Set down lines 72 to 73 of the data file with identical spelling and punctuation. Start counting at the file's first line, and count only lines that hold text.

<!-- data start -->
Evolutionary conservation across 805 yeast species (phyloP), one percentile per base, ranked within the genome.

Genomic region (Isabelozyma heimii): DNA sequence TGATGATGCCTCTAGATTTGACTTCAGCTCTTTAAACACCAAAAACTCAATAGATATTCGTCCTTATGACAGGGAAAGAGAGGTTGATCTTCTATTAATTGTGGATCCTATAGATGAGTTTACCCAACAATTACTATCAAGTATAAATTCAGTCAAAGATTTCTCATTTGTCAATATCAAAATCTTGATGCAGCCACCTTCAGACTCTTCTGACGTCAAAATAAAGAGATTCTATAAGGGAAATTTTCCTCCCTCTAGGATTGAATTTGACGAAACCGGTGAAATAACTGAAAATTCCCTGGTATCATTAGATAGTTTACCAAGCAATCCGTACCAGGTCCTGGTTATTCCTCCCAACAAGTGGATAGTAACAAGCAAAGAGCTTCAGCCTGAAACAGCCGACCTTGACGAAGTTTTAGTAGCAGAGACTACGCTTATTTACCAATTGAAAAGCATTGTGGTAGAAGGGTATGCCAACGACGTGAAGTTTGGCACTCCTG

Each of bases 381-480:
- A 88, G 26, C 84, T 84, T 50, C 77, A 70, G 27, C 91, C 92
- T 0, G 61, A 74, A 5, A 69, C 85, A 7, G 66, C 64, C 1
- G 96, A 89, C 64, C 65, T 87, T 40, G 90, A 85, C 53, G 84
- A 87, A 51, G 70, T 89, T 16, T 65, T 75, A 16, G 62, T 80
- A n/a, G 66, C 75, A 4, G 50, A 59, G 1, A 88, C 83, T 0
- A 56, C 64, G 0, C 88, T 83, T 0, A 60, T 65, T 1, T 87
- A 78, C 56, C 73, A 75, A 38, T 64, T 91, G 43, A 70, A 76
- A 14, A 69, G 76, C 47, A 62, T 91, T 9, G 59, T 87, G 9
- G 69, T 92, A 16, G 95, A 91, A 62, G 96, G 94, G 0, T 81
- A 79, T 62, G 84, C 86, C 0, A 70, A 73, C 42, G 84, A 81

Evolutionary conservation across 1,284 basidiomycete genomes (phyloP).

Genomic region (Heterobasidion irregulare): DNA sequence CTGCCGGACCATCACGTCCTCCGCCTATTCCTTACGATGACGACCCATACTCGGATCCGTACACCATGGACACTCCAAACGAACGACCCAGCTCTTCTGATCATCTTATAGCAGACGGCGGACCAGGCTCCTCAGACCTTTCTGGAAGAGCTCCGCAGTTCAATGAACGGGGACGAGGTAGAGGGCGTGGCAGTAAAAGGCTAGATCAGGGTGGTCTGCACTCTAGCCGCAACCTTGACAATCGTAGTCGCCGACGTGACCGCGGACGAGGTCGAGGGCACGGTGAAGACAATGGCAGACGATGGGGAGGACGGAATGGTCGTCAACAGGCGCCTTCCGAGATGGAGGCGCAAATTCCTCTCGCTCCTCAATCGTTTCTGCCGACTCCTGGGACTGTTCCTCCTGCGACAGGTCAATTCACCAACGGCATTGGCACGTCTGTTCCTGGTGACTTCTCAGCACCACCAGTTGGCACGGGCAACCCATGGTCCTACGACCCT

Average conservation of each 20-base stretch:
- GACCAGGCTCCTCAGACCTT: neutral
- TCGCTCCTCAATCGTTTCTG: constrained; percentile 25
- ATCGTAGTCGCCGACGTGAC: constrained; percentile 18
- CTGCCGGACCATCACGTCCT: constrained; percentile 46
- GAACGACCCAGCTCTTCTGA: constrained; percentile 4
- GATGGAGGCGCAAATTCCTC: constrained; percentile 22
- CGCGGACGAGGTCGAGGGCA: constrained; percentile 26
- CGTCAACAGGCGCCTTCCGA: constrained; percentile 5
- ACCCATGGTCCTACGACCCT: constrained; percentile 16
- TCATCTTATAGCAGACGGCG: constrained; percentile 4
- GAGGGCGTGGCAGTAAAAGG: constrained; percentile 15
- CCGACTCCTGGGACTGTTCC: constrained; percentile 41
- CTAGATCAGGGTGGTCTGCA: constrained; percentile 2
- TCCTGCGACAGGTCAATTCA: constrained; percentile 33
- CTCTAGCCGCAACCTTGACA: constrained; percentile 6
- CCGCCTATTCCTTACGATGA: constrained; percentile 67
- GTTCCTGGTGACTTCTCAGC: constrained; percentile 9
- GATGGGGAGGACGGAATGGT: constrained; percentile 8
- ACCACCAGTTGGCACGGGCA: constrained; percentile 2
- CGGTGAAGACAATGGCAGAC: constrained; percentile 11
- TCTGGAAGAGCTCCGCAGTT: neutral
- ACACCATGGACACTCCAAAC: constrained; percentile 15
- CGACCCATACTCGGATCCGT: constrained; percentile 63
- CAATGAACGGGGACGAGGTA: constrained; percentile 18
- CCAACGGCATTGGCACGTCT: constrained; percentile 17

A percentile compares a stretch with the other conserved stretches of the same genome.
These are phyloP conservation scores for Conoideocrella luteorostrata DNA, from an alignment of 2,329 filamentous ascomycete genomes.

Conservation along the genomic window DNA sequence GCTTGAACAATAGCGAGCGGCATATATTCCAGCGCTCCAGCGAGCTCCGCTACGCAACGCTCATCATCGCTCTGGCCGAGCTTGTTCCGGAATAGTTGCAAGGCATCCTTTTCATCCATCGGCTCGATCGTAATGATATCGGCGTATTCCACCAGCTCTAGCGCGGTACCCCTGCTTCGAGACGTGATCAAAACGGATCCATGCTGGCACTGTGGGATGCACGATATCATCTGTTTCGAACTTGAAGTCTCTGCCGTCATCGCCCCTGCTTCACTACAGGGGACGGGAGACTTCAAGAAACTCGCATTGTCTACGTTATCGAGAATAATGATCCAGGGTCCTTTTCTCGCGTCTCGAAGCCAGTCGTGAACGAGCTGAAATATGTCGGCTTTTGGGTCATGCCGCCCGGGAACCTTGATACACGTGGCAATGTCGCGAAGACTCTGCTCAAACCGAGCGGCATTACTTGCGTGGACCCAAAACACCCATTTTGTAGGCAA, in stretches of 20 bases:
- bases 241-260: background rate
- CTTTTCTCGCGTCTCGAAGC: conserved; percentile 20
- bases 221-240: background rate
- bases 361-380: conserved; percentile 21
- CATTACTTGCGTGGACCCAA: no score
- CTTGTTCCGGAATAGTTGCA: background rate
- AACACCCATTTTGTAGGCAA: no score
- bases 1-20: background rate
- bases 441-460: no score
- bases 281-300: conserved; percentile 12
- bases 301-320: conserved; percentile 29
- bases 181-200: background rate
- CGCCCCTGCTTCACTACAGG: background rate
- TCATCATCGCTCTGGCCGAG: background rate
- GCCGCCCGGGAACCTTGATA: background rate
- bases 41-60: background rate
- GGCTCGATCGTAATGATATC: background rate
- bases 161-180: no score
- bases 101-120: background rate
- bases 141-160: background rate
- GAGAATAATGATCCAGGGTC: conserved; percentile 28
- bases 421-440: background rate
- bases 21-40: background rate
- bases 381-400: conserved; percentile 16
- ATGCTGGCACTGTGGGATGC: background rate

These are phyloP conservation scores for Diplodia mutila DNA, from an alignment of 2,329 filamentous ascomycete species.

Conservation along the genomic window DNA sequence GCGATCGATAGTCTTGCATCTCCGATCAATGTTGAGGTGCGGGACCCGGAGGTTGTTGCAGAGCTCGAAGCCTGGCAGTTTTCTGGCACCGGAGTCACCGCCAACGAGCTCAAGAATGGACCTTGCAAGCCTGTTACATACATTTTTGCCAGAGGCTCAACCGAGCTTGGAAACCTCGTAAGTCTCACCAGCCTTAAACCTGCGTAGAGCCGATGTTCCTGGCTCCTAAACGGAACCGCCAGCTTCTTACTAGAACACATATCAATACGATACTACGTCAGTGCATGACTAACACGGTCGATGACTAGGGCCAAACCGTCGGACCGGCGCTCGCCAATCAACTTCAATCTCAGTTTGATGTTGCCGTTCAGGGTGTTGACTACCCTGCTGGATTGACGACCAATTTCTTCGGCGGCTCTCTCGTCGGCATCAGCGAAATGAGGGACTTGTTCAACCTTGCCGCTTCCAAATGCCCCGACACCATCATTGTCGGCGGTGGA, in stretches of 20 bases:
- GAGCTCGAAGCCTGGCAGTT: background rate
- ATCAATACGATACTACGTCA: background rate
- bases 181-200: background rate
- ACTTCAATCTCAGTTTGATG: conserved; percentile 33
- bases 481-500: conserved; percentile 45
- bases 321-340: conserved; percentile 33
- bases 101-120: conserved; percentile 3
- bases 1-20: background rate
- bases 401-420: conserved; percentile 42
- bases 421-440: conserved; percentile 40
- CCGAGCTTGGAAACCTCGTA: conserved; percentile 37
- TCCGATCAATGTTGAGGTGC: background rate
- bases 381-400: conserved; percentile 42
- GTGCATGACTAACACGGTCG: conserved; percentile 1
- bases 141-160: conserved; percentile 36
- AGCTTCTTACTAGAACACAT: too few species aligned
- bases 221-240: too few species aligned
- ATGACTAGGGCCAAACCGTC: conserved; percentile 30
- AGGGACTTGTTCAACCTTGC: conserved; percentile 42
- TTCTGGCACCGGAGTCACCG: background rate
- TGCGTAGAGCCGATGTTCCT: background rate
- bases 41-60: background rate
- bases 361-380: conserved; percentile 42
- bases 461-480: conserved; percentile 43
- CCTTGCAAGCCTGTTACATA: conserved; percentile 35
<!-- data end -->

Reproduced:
- GAGCTCGAAGCCTGGCAGTT: background rate
- ATCAATACGATACTACGTCA: background rate